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Genes Dev. 2004 Jan 15;18(2):170-83.

Acf1 confers unique activities to ACF/CHRAC and promotes the formation rather than disruption of chromatin in vivo.

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1
Section of Molecular Biology, University of California at San Diego, La Jolla, CA 92093, USA.

Abstract

Chromatin assembly is required for the duplication of chromosomes. ACF (ATP-utilizing chromatin assembly and remodeling factor) catalyzes the ATP-dependent assembly of periodic nucleosome arrays in vitro, and consists of Acf1 and the ISWI ATPase. Acf1 and ISWI are also subunits of CHRAC (chromatin accessibility complex), whose biochemical activities are similar to those of ACF. Here we investigate the in vivo function of the Acf1 subunit of ACF/CHRAC in Drosophila. Although most Acf1 null animals die during the larval-pupal transition, Acf1 is not absolutely required for viability. The loss of Acf1 results in a decrease in the periodicity of nucleosome arrays as well as a shorter nucleosomal repeat length in bulk chromatin in embryos. Biochemical experiments with Acf1-deficient embryo extracts further indicate that ACF/CHRAC is a major chromatin assembly factor in Drosophila. The phenotypes of flies lacking Acf1 suggest that ACF/CHRAC promotes the formation of repressive chromatin. The acf1 gene is involved in the establishment and/or maintenance of transcriptional silencing in pericentric heterochromatin and in the chromatin-dependent repression by Polycomb group genes. Moreover, cells in animals lacking Acf1 exhibit an acceleration of progression through S phase, which is consistent with a decrease in chromatin-mediated repression of DNA replication. In addition, acf1 genetically interacts with nap1, which encodes the NAP-1 nucleosome assembly protein. These findings collectively indicate that ACF/CHRAC functions in the assembly of periodic nucleosome arrays that contribute to the repression of genetic activity in the eukaryotic nucleus.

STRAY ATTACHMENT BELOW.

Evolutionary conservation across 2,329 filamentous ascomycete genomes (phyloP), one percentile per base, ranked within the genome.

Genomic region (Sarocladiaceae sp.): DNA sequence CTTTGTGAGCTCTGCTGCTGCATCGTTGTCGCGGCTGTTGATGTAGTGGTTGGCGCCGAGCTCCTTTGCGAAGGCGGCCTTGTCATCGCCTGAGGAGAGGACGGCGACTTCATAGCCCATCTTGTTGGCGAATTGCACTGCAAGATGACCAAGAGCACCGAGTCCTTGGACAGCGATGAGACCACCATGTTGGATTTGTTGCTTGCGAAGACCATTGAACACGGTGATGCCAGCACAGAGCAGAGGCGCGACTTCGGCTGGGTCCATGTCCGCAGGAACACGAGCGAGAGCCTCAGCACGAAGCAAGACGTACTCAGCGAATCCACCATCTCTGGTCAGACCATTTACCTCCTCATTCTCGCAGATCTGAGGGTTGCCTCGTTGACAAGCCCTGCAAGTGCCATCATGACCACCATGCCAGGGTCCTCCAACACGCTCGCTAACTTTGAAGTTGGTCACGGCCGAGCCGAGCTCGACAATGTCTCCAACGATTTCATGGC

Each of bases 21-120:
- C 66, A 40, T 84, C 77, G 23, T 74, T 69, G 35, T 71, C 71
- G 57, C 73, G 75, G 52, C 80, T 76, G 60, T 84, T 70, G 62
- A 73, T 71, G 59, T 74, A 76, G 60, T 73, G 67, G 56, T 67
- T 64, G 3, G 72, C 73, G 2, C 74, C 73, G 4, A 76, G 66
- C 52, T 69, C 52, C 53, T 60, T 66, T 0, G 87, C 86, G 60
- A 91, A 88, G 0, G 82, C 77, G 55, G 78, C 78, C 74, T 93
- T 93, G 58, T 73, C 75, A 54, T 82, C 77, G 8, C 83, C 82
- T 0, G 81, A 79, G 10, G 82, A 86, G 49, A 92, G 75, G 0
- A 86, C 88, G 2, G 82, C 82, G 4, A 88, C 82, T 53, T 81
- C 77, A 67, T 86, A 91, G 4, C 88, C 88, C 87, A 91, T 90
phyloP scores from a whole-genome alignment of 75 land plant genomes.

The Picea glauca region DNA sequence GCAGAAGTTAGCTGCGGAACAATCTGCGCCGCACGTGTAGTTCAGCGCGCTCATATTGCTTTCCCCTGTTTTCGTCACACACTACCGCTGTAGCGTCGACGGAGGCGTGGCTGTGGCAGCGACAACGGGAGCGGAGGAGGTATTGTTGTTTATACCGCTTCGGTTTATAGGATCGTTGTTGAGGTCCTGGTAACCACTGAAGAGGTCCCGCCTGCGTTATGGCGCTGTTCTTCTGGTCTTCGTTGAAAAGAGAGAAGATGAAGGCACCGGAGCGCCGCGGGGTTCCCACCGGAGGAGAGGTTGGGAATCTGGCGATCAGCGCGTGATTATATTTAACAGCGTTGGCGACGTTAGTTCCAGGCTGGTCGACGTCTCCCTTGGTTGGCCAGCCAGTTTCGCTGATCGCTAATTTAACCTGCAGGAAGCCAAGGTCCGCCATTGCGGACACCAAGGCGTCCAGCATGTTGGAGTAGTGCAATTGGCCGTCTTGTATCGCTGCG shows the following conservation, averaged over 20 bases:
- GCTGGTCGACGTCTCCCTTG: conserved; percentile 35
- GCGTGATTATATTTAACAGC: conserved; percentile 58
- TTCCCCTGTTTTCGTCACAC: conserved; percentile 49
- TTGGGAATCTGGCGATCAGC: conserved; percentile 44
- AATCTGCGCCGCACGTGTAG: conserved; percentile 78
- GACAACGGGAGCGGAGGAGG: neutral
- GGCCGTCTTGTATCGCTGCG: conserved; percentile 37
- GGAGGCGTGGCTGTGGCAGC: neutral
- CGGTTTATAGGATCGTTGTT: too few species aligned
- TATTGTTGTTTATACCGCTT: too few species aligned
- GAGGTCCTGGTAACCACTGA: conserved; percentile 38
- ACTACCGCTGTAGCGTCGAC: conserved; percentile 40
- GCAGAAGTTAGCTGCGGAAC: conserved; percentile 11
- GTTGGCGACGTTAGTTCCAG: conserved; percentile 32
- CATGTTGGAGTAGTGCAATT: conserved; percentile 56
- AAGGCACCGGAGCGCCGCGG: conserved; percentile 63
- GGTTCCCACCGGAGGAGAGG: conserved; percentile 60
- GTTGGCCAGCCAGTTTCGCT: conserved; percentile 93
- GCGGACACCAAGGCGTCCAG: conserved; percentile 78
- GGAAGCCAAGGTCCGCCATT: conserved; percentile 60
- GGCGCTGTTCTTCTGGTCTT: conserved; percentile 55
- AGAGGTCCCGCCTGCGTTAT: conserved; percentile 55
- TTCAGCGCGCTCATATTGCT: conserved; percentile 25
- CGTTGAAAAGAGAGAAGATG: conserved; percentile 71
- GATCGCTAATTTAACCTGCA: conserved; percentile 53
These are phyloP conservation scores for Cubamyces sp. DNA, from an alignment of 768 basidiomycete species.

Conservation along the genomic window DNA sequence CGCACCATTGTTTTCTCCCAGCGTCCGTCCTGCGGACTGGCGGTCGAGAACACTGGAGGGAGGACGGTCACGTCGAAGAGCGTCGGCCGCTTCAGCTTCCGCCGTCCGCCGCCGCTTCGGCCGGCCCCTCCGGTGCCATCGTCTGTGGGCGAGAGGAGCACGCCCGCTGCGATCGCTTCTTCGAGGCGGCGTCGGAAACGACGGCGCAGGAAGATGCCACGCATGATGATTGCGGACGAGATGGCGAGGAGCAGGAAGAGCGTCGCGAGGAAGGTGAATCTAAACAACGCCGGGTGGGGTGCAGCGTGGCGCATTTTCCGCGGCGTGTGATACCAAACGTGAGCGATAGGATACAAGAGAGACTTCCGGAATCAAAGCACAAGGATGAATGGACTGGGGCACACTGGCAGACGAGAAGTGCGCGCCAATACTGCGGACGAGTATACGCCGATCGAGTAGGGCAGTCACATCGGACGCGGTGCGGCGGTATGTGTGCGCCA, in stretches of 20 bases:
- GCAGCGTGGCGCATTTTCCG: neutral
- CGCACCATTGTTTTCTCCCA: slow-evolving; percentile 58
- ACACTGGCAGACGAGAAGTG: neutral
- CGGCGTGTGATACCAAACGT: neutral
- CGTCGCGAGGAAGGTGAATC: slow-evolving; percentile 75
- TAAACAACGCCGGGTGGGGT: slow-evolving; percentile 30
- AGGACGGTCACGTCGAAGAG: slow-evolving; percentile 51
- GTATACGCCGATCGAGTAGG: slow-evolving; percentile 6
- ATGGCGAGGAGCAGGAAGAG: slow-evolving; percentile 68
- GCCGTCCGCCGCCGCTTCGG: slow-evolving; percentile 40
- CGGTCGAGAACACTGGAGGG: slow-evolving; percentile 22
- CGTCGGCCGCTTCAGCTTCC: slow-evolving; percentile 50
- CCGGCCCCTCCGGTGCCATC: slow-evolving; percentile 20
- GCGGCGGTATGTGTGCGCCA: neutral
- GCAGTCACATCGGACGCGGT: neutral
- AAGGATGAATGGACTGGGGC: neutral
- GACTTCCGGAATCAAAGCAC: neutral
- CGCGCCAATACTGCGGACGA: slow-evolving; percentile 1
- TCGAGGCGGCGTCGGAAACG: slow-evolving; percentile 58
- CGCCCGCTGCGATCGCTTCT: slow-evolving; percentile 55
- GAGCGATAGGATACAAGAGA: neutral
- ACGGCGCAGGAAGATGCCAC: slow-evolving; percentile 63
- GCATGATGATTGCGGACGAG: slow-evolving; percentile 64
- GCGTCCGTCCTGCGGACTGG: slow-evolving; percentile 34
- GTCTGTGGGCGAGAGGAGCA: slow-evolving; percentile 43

PMID:
14752009
PMCID:
PMC324423
DOI:
10.1101/gad.1139604
[Indexed for MEDLINE]
Free PMC Article
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